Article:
Saturday, 7 March 2015

Posterized - the Stencil inspired Tutorial






This tutorial came a long way, because i didnt know how to present it.
I had this interest in stencils since the mid-nineties, long before OBEY and Banksy became part of the mainstream with the streetart-phenomena.

When i still made clothes, i used cardboardstencils to get text on jackets, because back then, heattransfer was too expensive.

Today you can find lots of tutorials on youtube on how to create multilayer stencils, there are even filters that imitate the Obama Hope poster effect.

One of the easiest ways to make stencils is by playing with the Contrast or using the Posterize filter. In Photoshop you have the Cutout filter, which has the advantage of simplifying the edge.
And if you are a true artist you can of course draw the stencil by hand or in a vector program.

I looked into all of these methods, and im still experimenting.

One of my earlier hunts for research lead me to this tutorial on the stencilrevolution website by goblin.
The guy has quite an opinion about the difference between Gimp's Posterize in comparison to the Photoshop filter, which in return inspired me to do my own research.
Both, the mighty saulgoode (Quantize), and RobA (poster_indexed), had already written scripts which adress the problem of the Gimp Posterize filter.

This tutorial is not about how to make a stencil, but create an effect that has a stencil aesthetic to it.
I also use a hatching effect, that got inspired by a spanish Photoshop tutorial and a Cartoon effect, that i lifted from a script with the help of fluffybunny from Gimpforums (thanks !).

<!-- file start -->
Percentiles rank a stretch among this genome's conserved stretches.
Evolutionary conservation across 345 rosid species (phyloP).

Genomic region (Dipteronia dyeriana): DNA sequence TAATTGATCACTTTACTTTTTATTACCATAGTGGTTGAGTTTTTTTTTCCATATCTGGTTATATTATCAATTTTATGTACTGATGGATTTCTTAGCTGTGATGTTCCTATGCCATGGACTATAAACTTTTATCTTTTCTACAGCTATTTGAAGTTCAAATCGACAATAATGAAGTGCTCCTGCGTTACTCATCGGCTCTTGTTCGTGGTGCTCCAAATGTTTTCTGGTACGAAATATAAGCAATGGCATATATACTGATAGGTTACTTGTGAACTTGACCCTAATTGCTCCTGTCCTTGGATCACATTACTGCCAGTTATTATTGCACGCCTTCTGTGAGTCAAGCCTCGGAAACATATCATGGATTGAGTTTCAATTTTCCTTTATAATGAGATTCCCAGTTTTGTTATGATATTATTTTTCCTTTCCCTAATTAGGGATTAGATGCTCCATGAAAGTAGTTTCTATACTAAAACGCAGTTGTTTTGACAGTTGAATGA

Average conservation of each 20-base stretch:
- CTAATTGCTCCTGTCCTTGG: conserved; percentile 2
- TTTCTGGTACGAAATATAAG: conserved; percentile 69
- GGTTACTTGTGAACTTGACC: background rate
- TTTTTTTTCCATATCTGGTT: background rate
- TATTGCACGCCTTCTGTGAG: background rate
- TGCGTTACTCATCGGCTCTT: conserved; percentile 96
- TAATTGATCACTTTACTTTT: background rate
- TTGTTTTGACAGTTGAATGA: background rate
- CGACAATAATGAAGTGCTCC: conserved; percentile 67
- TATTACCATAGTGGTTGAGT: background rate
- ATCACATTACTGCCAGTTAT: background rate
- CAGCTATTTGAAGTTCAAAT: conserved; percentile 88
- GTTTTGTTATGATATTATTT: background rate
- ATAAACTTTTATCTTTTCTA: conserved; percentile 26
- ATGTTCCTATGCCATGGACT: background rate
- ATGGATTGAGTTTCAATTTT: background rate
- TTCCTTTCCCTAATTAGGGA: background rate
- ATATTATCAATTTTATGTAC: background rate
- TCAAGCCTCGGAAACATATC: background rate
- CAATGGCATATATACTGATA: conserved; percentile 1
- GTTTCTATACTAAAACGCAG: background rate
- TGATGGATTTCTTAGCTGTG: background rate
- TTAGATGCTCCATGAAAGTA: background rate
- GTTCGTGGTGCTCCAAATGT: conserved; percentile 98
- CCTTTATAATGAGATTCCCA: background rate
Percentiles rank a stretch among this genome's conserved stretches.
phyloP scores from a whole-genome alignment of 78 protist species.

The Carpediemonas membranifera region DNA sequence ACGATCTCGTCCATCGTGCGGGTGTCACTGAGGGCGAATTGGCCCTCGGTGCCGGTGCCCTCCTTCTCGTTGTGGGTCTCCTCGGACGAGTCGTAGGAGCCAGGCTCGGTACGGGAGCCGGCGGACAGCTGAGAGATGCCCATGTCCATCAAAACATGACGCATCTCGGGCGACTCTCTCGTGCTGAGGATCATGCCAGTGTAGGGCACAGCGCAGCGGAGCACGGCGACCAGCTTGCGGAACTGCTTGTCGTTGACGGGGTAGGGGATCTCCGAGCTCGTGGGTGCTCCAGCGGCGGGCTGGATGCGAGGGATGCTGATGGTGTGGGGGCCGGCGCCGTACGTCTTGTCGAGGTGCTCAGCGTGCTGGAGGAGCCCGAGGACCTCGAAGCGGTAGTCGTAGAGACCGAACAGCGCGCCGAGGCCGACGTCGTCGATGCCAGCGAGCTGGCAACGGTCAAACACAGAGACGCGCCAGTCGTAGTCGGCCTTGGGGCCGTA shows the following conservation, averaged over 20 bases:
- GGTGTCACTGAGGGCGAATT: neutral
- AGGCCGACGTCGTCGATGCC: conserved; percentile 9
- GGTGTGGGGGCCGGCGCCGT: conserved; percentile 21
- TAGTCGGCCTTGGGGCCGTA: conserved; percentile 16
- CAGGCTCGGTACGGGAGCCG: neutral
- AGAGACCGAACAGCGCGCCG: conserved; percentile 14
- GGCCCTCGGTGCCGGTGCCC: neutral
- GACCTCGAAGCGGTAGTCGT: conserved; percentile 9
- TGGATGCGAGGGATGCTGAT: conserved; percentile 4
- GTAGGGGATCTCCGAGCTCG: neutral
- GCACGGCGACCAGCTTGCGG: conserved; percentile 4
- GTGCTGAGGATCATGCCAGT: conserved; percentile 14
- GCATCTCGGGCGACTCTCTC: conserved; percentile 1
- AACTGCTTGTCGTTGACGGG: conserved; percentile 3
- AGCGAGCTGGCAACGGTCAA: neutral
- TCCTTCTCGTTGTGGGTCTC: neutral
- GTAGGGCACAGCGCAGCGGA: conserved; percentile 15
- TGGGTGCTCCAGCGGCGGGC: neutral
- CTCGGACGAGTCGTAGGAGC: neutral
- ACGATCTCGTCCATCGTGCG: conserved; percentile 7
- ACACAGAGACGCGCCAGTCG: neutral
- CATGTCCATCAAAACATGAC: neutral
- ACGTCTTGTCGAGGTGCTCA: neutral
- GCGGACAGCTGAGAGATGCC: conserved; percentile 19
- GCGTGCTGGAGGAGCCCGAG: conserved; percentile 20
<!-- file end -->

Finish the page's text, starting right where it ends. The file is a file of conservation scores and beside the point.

You can find a follow-up to this tutorial here



Before you can start, you have to install the 'Quantize' script into your user/script folder. You can download it here:

1. Get an image and crop it the way you like. I got mine from wikipedia.
My final imagesize is 854 x 650px.

2. Remove the background with the method you like best. I made a path in Inkscape and imported it into Gimp.

Its important that you have a way of calling up a selection later in the tutorial.
If you have a path, you are good to go.
If you rendered your image with a different method, you could save the alpha selection to a channel.


3. Add a layermask from selection.


04. Put a new white layer under the original image, so that we have a background for contrast reasons.

05. Make sure the Original Image is selected, then go to G'MIC → Repair → Smooth [bilateral] and apply with the default value. Make sure you set the 'Output Mode' on the left, to 'New Layer' !


06. Put the original Image under the white background layer and turn it off.

07. With the bilateral smoothed layer selected, apply Colours → Quantize.
This will reduce the number of colours. Saulgoode's Quantize script will give you better results than Gimp's Posterize, although the idea behind both tools is similar.

Another way to get quantized colours, is changing the Mode to Indexed. But you have to convert the Indexed image back into RGB.